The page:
Britt-Marie Was Here by Fredrik Backman

Thursday, September 15, 2016

Britt-Marie Was Here
One morning you wake up with more life behind you than in front of you, not being able to understand how it happened.

Fredrik Backman's books belong to that category of comfort books that you can always depend on to be a pick me up, make you smile, or even convince you to like your annoying and grumpy next-door neighbor. He is great at writing characters you don't want to understand but end up empathizing with anyways. He is also great at writing the same characters from the opposite perspective - where you end up disliking them. Britt-Marie first appeared in My Grandmother Asked Me to Tell You She's Sorry, and boy, I was convinced that you couldn't meet a more annoying character anywhere else. And then Backman goes off and writes this book which portrays Britt-Marie in a totally different light.

This is where I would like to say that A Man Called Ove is still my favorite Backman book. I wasn't a huge fan of My Grandmother... but this book comes close to A Man Called Ove in terms of charm and enjoyment. In some ways, Britt-Marie Was Here is a sequel to My Grandmother... However, you don't have to read that book to understand this one. Other than sharing the titular character, there is nothing else in common between them.

When Britt-Marie Was Here begins, Britt-Marie is at the unemployment office, looking for a job. After being (very) persistent, she lands one as the manager of the recreation center in a little town called Borg. Somehow from there, she manages to become the coach of Borg's soccer team. However, Borg is closing more and more offices everyday and Borg's soccer team is not even registered which makes it hard for Britt-Marie to be recognized as the coach.

There are all kinds of humor to be found in this book, but interestingly, I found this book to be much more introspective than Backman's previous books. As much as I despised Britt-Marie in My Grandmother..., I found I liked her that much more in this one. Goes to say that you shouldn't make judgments about someone without imagining yourself in their shoes first.

Like many feel-good books and movies, a lot of what happens in this book is way out there (not in a fantasy way but in a very improbable way), but that didn't bother me. I was worried when I started this book that Backman's writing style may start to tire me. And although I see that happening at some point, this book did not trigger it. If anything, I enjoyed this book more than I expected to.

Have you read any Backman book yet?


I received this book for free for review from the publisher.

Books and Apples | This Week's Five

Sunday, September 11, 2016

1. Friends and Family

We've been having a lot of people over lately. Last week, my sister-in-law's family stayed with us for a bit. They had flown in to attend a wedding, which was a few weeks ago. Now they are exploring the place and more before they return back to India in less than a month. Next weekend, several of the husband's friends from school and their families are visiting us. It's promising to be an interesting reunion. Needless to say, with all the friends and family over, it has been a very busy month so far!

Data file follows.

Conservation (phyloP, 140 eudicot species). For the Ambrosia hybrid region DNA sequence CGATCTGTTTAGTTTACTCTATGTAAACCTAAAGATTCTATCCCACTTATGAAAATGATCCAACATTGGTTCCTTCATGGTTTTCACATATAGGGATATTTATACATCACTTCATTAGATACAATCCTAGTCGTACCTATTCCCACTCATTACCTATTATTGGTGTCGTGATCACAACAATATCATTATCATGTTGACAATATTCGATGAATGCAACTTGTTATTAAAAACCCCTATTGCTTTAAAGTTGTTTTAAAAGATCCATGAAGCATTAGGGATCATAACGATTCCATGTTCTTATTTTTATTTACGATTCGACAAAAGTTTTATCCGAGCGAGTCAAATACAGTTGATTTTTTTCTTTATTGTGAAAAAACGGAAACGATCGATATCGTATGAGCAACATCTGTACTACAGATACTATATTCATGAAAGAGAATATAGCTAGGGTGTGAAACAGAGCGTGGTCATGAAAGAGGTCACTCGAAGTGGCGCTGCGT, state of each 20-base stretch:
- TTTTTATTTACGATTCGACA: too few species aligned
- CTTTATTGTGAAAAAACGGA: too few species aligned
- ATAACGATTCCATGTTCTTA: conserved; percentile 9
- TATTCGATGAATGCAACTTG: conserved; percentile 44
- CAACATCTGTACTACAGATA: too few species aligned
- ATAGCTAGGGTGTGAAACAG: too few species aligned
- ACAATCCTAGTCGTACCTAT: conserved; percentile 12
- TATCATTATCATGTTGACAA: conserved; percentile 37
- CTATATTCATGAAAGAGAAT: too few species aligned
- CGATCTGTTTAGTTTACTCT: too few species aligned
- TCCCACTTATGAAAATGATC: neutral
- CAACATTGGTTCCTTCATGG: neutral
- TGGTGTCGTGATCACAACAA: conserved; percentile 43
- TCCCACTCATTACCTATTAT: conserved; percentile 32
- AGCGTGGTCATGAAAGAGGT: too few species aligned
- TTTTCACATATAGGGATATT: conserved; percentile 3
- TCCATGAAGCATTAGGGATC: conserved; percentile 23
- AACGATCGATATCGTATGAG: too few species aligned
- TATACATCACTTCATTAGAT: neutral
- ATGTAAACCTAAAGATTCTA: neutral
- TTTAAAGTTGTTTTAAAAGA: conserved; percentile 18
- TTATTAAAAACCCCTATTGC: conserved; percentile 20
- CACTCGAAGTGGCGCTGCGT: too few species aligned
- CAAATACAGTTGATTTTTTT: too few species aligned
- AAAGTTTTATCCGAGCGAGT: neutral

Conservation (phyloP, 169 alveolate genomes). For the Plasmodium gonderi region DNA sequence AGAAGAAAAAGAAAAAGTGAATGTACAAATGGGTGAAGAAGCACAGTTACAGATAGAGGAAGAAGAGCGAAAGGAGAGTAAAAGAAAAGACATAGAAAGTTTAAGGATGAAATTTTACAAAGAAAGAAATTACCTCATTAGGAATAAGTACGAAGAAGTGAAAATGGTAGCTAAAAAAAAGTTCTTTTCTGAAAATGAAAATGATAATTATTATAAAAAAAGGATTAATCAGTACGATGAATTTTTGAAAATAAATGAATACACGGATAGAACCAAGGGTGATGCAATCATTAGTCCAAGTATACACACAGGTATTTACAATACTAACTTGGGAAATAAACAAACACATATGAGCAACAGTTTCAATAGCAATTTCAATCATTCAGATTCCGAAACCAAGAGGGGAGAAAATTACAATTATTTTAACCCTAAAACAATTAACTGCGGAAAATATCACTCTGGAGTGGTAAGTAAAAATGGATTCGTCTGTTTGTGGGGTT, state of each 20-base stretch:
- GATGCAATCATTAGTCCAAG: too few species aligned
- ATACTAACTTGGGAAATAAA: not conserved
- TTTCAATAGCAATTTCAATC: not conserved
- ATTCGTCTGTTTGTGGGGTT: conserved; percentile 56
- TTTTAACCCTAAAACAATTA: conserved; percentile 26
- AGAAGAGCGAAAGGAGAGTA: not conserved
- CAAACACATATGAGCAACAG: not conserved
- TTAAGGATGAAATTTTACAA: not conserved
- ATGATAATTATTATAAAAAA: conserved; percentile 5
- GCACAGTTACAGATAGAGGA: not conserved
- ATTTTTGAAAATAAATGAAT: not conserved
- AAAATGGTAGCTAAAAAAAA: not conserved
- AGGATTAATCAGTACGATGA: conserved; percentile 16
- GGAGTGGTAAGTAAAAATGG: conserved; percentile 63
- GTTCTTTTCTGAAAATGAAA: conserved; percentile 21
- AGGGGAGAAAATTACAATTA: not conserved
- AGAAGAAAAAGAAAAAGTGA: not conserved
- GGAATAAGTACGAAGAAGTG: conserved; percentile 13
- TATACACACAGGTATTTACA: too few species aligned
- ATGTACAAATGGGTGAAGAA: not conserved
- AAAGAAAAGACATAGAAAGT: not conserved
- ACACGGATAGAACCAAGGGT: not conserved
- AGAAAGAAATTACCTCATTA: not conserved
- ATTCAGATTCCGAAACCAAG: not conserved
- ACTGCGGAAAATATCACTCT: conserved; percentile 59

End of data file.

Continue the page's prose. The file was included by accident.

2. Library

On Friday, I stopped by the library and picked a cartload of books. All print, gasp! I am trying to squeeze more print books into my reading life, at least quick or short books. Ebook reading is what I am quicker with nowadays but it's just not the same as holding a print book, breathing the pages in, and actually seeing some differences between pages. Anyways, the pile is below. I'm already halfway through Gabi (why isn't anyone talking about this incredible book?) and hope to start Asking For It next!


3. Star Trek Voyager

I am slowly working my way through this incredible series! Seriously, why does no one talk about this show much? It's way better than the Enterprise series. The cast is so much more diverse, the women are not puppets for the men, and there are barely any redshirts. Win, Win, Win!


4. The babe

The babe is growing. Fast. Very fast. She now has opinions even if she can't say them yet. She'll swat your hand away (like you would a fly) if you don't interpret her actions correctly. We also found out the hard way that she likes to slip our poker chips through the slats of our ac vents. Yup. And oh yeah, she loves to camp in the refrigerator as soon as the door is open.


5. Apple Picking

The arrival of Fall means, among other things like pumpkins and spooky reads, apple picking season! We went last weekend to pick some late summer peaches and a lot of apples. So now we are trying to make anything and everything with apples. We've already made apple crumble and pancake bars, and I am now looking for more recipes.


What's your favorite thing to make with apples (other than applesauce)?

One for geeks and one for parents, both fun | Quick Reviews

Thursday, September 8, 2016


The Fangirl's Guide to the Galaxy
I'm not sure how I ran into this book. But as soon as I did hear of it, I wanted to read it. There is a lot of awesome geeky stuff out there, in books, movies, and on TV, and I generally enjoy many of them when I do read/watch them. So, when I saw this book, I wanted to see what more I can add to my list, and also what people generally thought of the ones I do like. I was also looking for where to start with certain series like Doctor Who and Star Trek. (I am big about starting a series in order, even where it's not necessary.)

The Fangirl's Guide to the Galaxy definitely had a ton of recommendations but not much of it was new to me. The recommendations were also not very diverse. They were all mostly women/girl-friendly but beyond that? Meh. Some of it is probably not the author's fault because there isn't a whole lot out there that can be considered diverse.

I liked what the author did with this book - there are several recommendations on how to be more of a fangirl and how not to feel embarrassed by it. She also asserts that there is nothing bad about being a fangirl nor is there a way to be one. This is very good advice because fangirls are not always taken seriously - most times, people thinking squeeing is all we do. To me, this book was more a fun geeky read with some good information but I did wish there was more in this book.



Sh*tty Mom
I saw this one initially on Litsy. Twice. I am a sucker for funny parenting books. I can not bring myself to read the serious ones - I find myself disagreeing a lot with some of the advice. But the funny ones feel human. Normal. And mostly forgiving because who is a perfect parent?